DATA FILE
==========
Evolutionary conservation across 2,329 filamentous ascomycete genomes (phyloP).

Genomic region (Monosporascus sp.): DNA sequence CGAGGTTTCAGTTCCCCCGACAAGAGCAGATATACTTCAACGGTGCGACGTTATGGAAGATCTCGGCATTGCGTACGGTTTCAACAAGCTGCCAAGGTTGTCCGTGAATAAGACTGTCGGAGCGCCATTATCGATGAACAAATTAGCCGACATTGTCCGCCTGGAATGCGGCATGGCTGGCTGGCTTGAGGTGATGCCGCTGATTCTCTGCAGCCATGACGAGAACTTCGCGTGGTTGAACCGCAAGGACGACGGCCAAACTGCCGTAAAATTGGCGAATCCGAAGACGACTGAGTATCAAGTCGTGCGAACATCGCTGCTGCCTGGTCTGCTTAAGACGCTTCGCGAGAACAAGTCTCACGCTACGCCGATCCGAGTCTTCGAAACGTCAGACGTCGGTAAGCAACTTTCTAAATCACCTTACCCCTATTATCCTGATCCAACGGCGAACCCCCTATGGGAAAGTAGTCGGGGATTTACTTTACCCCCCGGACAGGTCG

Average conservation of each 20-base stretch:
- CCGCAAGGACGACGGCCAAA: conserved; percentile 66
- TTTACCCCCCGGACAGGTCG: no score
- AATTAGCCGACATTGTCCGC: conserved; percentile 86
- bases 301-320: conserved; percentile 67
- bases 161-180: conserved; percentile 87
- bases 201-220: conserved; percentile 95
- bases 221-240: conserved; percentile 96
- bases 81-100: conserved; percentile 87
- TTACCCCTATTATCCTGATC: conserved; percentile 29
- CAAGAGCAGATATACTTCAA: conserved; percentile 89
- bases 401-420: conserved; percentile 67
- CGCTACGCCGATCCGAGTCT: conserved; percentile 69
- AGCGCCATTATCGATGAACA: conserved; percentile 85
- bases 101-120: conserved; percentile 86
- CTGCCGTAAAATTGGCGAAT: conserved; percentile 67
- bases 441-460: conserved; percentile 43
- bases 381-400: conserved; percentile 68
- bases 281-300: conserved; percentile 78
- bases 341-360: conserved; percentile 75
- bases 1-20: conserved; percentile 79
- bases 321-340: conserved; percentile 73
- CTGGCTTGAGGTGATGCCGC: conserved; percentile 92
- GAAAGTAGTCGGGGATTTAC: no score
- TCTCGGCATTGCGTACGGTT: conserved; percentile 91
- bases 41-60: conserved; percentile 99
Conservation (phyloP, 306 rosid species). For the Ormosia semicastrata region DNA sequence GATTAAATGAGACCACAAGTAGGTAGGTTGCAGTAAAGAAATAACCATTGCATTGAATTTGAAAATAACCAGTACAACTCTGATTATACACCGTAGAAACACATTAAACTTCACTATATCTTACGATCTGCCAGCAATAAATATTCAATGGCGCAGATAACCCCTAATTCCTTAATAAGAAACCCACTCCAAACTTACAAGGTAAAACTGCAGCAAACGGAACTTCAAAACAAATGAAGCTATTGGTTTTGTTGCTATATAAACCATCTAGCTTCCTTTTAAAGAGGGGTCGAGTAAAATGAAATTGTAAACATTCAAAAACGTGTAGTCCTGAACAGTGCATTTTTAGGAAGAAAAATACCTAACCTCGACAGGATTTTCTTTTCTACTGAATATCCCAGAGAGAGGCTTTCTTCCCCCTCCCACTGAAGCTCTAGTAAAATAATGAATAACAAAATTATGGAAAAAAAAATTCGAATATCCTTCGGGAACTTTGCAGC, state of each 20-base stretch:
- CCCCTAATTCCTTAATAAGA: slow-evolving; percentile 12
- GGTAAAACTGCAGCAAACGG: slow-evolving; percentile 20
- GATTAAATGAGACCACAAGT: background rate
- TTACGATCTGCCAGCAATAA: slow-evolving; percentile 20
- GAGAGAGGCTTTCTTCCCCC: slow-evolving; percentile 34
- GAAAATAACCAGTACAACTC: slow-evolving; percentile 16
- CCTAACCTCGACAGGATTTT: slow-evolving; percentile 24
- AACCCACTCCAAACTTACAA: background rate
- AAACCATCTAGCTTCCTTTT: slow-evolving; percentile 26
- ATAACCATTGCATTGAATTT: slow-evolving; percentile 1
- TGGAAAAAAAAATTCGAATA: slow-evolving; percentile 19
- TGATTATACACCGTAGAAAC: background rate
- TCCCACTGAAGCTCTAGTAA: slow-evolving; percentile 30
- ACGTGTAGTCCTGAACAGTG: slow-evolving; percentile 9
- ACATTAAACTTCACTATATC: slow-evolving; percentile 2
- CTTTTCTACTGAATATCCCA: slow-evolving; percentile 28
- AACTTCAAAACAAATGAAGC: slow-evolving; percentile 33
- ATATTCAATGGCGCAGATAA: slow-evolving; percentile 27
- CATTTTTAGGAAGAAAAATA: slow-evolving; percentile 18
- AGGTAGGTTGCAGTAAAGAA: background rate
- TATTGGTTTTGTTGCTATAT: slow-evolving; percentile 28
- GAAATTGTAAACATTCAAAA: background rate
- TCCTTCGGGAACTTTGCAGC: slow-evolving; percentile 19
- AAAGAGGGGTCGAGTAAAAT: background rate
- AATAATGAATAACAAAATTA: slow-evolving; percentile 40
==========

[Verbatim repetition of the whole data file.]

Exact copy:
Evolutionary conservation across 2,329 filamentous ascomycete genomes (phyloP).

Genomic region (Monosporascus sp.): DNA sequence CGAGGTTTCAGTTCCCCCGACAAGAGCAGATATACTTCAACGGTGCGACGTTATGGAAGATCTCGGCATTGCGTACGGTTTCAACAAGCTGCCAAGGTTGTCCGTGAATAAGACTGTCGGAGCGCCATTATCGATGAACAAATTAGCCGACATTGTCCGCCTGGAATGCGGCATGGCTGGCTGGCTTGAGGTGATGCCGCTGATTCTCTGCAGCCATGACGAGAACTTCGCGTGGTTGAACCGCAAGGACGACGGCCAAACTGCCGTAAAATTGGCGAATCCGAAGACGACTGAGTATCAAGTCGTGCGAACATCGCTGCTGCCTGGTCTGCTTAAGACGCTTCGCGAGAACAAGTCTCACGCTACGCCGATCCGAGTCTTCGAAACGTCAGACGTCGGTAAGCAACTTTCTAAATCACCTTACCCCTATTATCCTGATCCAACGGCGAACCCCCTATGGGAAAGTAGTCGGGGATTTACTTTACCCCCCGGACAGGTCG

Average conservation of each 20-base stretch:
- CCGCAAGGACGACGGCCAAA: conserved; percentile 66
- TTTACCCCCCGGACAGGTCG: no score
- AATTAGCCGACATTGTCCGC: conserved; percentile 86
- bases 301-320: conserved; percentile 67
- bases 161-180: conserved; percentile 87
- bases 201-220: conserved; percentile 95
- bases 221-240: conserved; percentile 96
- bases 81-100: conserved; percentile 87
- TTACCCCTATTATCCTGATC: conserved; percentile 29
- CAAGAGCAGATATACTTCAA: conserved; percentile 89
- bases 401-420: conserved; percentile 67
- CGCTACGCCGATCCGAGTCT: conserved; percentile 69
- AGCGCCATTATCGATGAACA: conserved; percentile 85
- bases 101-120: conserved; percentile 86
- CTGCCGTAAAATTGGCGAAT: conserved; percentile 67
- bases 441-460: conserved; percentile 43
- bases 381-400: conserved; percentile 68
- bases 281-300: conserved; percentile 78
- bases 341-360: conserved; percentile 75
- bases 1-20: conserved; percentile 79
- bases 321-340: conserved; percentile 73
- CTGGCTTGAGGTGATGCCGC: conserved; percentile 92
- GAAAGTAGTCGGGGATTTAC: no score
- TCTCGGCATTGCGTACGGTT: conserved; percentile 91
- bases 41-60: conserved; percentile 99
Conservation (phyloP, 306 rosid species). For the Ormosia semicastrata region DNA sequence GATTAAATGAGACCACAAGTAGGTAGGTTGCAGTAAAGAAATAACCATTGCATTGAATTTGAAAATAACCAGTACAACTCTGATTATACACCGTAGAAACACATTAAACTTCACTATATCTTACGATCTGCCAGCAATAAATATTCAATGGCGCAGATAACCCCTAATTCCTTAATAAGAAACCCACTCCAAACTTACAAGGTAAAACTGCAGCAAACGGAACTTCAAAACAAATGAAGCTATTGGTTTTGTTGCTATATAAACCATCTAGCTTCCTTTTAAAGAGGGGTCGAGTAAAATGAAATTGTAAACATTCAAAAACGTGTAGTCCTGAACAGTGCATTTTTAGGAAGAAAAATACCTAACCTCGACAGGATTTTCTTTTCTACTGAATATCCCAGAGAGAGGCTTTCTTCCCCCTCCCACTGAAGCTCTAGTAAAATAATGAATAACAAAATTATGGAAAAAAAAATTCGAATATCCTTCGGGAACTTTGCAGC, state of each 20-base stretch:
- CCCCTAATTCCTTAATAAGA: slow-evolving; percentile 12
- GGTAAAACTGCAGCAAACGG: slow-evolving; percentile 20
- GATTAAATGAGACCACAAGT: background rate
- TTACGATCTGCCAGCAATAA: slow-evolving; percentile 20
- GAGAGAGGCTTTCTTCCCCC: slow-evolving; percentile 34
- GAAAATAACCAGTACAACTC: slow-evolving; percentile 16
- CCTAACCTCGACAGGATTTT: slow-evolving; percentile 24
- AACCCACTCCAAACTTACAA: background rate
- AAACCATCTAGCTTCCTTTT: slow-evolving; percentile 26
- ATAACCATTGCATTGAATTT: slow-evolving; percentile 1
- TGGAAAAAAAAATTCGAATA: slow-evolving; percentile 19
- TGATTATACACCGTAGAAAC: background rate
- TCCCACTGAAGCTCTAGTAA: slow-evolving; percentile 30
- ACGTGTAGTCCTGAACAGTG: slow-evolving; percentile 9
- ACATTAAACTTCACTATATC: slow-evolving; percentile 2
- CTTTTCTACTGAATATCCCA: slow-evolving; percentile 28
- AACTTCAAAACAAATGAAGC: slow-evolving; percentile 33
- ATATTCAATGGCGCAGATAA: slow-evolving; percentile 27
- CATTTTTAGGAAGAAAAATA: slow-evolving; percentile 18
- AGGTAGGTTGCAGTAAAGAA: background rate
- TATTGGTTTTGTTGCTATAT: slow-evolving; percentile 28
- GAAATTGTAAACATTCAAAA: background rate
- TCCTTCGGGAACTTTGCAGC: slow-evolving; percentile 19
- AAAGAGGGGTCGAGTAAAAT: background rate
- AATAATGAATAACAAAATTA: slow-evolving; percentile 40